Mark Meadows and Trump’s Secret Service agents have testified
The New York Times late Tuesday afternoon published two separate reports revealing previously unknown details from Special Counsel Jack Smith’s double-pronged investigation into Donald Trump’s likely unlawful actions, including that investigators have interviewed or subpoenaed approximately two dozen people who are among those who know the ex-president best: Mark Meadows, Trump’s final White House Chief of Staff, and “more than 20” of the ex-president’s Secret Service agents.
The Times, pointing to the “surprise revelation” that a federal grand jury has been convened in Florida, reports Meadows has testified before the grand jury, presumably in Washington, D.C. The 20 or more members of the ex-president’s Secret Service detail have either testified before the D.C. grand jury or been subpoenaed to do so.
Meadows is a “key witness” who allegedly was intimately aware or involved in Trump’s efforts to overturn the 2020 presidential election, and he is believed to also have knowledge of the ex-president’s likely unlawful handling of classified and top secret documents.
Suggesting there could be “unknown complexities” with the revelation of a Florida grand jury, The Times reports Special Counsel Jack Smith’s D.C. grand jury appears to have stopped hearing testimony recently from witnesses, while the one in the Sunshine State “began hearing evidence last month,” but has seen “only a handful of witnesses.”
Based on “people familiar with the matter,” The Times explains, “if both grand juries are in operation, it suggests that prosecutors are considering bringing charges in both Washington and Florida. It is possible that Mr. Trump could be charged in one jurisdiction while other people involved in the case are charged in the other.”
“But if only the Florida grand jury is currently hearing testimony, it suggests two possibilities,” The Times explains. “One is that the investigation in Washington is largely complete and that prosecutors are now poised to make a decision about bringing charges there while still weighing other potential indictments in Florida.”
Other possibilities are that the Special Counsel believes Florida is the proper venue to file charges against Trump, in the documents probe, or even that the Florida grand jury was convened to accommodate “local witnesses.”
But former Deputy Asst. Attorney General Harry Litman told MSNBC’s Nicole Wallace Tuesday that if the Special Counsel files charges in the wrong venue, the entire case “can go away” and cannot be retried.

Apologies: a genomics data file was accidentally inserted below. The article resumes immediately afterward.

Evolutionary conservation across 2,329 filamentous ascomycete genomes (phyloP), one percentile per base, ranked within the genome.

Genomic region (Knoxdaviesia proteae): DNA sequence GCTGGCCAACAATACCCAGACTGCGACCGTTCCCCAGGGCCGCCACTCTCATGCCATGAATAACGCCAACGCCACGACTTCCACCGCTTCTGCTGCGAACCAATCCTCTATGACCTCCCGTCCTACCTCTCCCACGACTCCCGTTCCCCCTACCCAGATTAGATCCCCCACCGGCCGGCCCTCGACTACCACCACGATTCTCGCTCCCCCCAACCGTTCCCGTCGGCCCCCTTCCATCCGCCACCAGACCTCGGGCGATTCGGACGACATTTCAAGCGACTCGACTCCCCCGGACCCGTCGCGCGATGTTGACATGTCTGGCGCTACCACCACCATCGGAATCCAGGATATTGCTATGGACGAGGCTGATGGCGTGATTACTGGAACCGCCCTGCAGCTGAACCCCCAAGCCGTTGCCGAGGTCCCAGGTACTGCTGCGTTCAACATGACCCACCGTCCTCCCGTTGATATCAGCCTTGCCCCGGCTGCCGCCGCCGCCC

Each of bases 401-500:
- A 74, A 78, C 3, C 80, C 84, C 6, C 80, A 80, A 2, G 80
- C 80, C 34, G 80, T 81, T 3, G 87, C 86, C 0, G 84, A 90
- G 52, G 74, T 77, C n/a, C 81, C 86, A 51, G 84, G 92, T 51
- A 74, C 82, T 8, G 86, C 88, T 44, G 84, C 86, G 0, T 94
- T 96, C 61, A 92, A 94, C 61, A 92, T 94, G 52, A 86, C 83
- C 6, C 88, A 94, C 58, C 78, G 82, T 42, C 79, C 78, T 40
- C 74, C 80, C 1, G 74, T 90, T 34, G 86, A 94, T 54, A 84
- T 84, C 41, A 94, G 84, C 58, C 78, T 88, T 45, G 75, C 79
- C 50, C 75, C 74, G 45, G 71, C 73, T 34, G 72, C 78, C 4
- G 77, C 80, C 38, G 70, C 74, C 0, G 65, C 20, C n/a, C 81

“I think Smith has made all his decisions,” Litman added. “The fact that there was this meeting yesterday, only happens when everything’s final. I think there’s a draft indictment and everything, but a very important strategic decision is venue, and I think that they’re pursuing something separate in the Southern District of Florida.”
Meanwhile, The Times notes that “Mr. Meadows has kept largely out of sight, and some of Mr. Trump’s advisers believe he could be a significant witness in the inquiries.” Apparently, even Trump has “at times asked aides questions about how Mr. Meadows is doing, according to a person familiar with the remarks.”
Meadows’ attorney, George Terwilliger, played coy when asked about his client’s possible grand jury testimony. Terwilliger told The Times, “Without commenting on whether or not Mr. Meadows has testified before the grand jury or in any other proceeding, Mr. Meadows has maintained a commitment to tell the truth where he has a legal obligation to do so.”
In addition to his knowledge, if not participation in efforts to overturn the election, and his knowledge of Trump’s mishandling and possible attempts to obstruct the Dept. of Justice’s investigation into the classified documents, Meadows “tangentially” is involved in a meeting that Special Counsel Smith now has recorded audio of. Although he was not present, that meeting was about Meadows’ book. In the audio, Trump allegedly made clear he knew the highly-classified Pentagon document had not been declassified, shattering his stated defense, and he allegedly said he wanted to share it, which could lead to more legal troubles for him.
Andrew Weissmann, a former top DOJ official, tweeted in response to the Times’ story on Meadows, “Did he plead or was he given immunity?”
Professor of law at NYU Law, Ryan Goodman, a former Special Counsel for the Dept. of Defense, served up this equation:
“Put these 2 things together and what do you have? 1) Meadows ‘has testified before a federal grand jury…in the investigations being led by the special counsel’s office’! 2) Meadow’s actions seem to be kept secret from Trump team! Answer: A cooperator?”
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